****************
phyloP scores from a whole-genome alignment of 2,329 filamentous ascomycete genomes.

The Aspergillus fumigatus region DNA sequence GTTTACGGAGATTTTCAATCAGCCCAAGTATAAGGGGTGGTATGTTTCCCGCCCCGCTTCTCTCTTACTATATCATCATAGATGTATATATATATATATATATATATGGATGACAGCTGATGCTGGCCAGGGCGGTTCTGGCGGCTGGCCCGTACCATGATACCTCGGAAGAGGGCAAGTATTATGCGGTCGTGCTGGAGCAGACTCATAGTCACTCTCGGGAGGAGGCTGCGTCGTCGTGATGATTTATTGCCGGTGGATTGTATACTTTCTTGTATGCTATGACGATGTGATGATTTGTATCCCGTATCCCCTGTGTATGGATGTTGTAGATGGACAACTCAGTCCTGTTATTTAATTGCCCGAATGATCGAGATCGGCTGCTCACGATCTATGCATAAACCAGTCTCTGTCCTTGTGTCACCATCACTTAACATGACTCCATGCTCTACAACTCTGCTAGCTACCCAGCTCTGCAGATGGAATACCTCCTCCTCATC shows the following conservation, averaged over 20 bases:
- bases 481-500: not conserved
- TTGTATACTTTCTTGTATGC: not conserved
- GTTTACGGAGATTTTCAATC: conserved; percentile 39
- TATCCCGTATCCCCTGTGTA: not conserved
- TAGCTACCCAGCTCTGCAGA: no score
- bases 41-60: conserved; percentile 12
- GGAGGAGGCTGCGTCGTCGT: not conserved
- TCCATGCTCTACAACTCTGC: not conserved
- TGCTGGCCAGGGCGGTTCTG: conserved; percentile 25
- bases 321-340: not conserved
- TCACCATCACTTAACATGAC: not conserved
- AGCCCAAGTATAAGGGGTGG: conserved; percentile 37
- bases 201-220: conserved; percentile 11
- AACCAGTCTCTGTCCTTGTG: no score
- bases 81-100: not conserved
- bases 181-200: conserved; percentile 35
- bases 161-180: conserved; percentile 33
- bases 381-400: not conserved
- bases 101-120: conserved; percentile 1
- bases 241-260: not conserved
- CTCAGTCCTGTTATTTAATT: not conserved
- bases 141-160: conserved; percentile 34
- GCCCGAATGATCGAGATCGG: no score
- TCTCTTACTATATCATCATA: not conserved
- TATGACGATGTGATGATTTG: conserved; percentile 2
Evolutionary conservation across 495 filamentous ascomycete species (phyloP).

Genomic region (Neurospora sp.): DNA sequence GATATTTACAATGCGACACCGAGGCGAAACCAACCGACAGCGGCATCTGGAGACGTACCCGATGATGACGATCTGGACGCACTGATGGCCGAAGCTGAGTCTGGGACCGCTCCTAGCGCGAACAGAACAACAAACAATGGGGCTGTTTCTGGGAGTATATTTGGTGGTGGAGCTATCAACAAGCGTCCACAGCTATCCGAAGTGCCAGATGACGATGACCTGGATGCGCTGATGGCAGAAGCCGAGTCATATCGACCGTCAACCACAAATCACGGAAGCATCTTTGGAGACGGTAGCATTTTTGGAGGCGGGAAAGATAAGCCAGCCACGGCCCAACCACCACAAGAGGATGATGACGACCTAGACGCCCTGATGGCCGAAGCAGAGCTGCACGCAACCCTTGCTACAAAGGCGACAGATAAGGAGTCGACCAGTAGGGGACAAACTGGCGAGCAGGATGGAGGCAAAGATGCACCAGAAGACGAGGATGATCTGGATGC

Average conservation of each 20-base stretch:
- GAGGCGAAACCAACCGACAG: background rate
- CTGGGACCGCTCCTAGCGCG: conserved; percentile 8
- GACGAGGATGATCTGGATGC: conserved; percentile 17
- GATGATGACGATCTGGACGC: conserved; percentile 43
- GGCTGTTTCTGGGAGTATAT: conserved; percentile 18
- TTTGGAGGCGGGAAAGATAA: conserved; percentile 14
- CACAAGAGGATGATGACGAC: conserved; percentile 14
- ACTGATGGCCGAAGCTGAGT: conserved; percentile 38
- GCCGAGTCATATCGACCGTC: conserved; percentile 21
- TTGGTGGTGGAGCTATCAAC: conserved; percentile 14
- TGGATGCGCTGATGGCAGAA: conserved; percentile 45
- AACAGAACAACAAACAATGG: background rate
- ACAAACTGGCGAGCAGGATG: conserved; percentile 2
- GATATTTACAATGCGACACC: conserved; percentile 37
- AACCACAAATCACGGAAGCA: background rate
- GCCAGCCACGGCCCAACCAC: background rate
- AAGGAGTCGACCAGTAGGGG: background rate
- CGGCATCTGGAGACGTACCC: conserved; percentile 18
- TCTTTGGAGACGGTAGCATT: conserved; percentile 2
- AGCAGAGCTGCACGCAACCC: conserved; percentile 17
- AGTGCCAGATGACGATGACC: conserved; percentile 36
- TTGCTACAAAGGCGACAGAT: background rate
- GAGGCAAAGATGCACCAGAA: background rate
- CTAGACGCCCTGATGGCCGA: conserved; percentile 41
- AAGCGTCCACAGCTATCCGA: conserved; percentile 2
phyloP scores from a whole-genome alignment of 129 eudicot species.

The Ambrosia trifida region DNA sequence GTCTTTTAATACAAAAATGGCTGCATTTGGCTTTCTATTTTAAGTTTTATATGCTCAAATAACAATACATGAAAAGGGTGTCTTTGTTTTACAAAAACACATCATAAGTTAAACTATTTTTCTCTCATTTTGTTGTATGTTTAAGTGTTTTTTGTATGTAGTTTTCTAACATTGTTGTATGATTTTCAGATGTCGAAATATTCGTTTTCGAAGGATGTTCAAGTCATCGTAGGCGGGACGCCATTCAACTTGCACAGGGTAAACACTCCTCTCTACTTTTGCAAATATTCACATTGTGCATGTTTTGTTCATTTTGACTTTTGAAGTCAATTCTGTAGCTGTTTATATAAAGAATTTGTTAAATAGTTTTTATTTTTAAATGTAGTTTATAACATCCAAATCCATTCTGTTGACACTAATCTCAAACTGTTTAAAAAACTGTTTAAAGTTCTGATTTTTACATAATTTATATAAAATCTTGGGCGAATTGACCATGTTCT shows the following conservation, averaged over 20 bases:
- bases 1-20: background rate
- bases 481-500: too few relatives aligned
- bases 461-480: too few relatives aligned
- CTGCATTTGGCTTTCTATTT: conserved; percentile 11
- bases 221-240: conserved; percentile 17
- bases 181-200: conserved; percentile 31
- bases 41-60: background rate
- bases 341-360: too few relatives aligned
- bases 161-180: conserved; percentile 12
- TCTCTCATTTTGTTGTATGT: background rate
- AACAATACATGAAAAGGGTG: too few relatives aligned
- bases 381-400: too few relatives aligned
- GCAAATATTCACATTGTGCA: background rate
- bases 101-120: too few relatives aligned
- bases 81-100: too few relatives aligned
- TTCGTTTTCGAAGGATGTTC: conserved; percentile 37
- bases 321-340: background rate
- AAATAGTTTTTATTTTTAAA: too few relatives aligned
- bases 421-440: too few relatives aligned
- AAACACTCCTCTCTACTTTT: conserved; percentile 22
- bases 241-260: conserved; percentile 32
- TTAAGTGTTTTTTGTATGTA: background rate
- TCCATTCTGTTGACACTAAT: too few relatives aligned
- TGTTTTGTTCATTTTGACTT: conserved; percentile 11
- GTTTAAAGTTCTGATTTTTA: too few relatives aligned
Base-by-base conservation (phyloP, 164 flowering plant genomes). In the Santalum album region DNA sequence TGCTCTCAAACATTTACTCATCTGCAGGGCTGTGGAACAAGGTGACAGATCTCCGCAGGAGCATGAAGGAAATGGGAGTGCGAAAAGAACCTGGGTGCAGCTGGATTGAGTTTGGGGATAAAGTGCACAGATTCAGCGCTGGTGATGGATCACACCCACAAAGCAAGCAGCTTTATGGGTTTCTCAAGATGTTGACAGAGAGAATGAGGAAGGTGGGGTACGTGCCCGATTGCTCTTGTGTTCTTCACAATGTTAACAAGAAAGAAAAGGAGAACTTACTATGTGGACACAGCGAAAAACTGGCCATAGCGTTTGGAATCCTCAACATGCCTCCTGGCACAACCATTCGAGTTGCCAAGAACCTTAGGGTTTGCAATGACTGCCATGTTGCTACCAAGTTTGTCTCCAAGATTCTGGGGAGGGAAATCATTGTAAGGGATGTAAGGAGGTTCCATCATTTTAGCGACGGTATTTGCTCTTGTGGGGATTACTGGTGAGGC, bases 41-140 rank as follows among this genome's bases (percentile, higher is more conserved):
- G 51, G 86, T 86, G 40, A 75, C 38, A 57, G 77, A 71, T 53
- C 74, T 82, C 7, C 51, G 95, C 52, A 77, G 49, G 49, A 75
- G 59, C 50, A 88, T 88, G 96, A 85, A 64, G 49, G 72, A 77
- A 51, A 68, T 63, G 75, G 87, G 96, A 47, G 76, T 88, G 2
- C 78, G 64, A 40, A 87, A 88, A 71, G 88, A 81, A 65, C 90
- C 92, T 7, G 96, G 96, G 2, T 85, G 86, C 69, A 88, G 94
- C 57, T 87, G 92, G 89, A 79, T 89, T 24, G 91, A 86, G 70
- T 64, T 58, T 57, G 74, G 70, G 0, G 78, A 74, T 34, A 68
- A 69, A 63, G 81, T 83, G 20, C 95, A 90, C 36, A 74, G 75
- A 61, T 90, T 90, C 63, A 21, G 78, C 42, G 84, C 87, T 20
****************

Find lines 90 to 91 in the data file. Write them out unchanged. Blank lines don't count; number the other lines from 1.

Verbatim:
- C 57, T 87, G 92, G 89, A 79, T 89, T 24, G 91, A 86, G 70
- T 64, T 58, T 57, G 74, G 70, G 0, G 78, A 74, T 34, A 68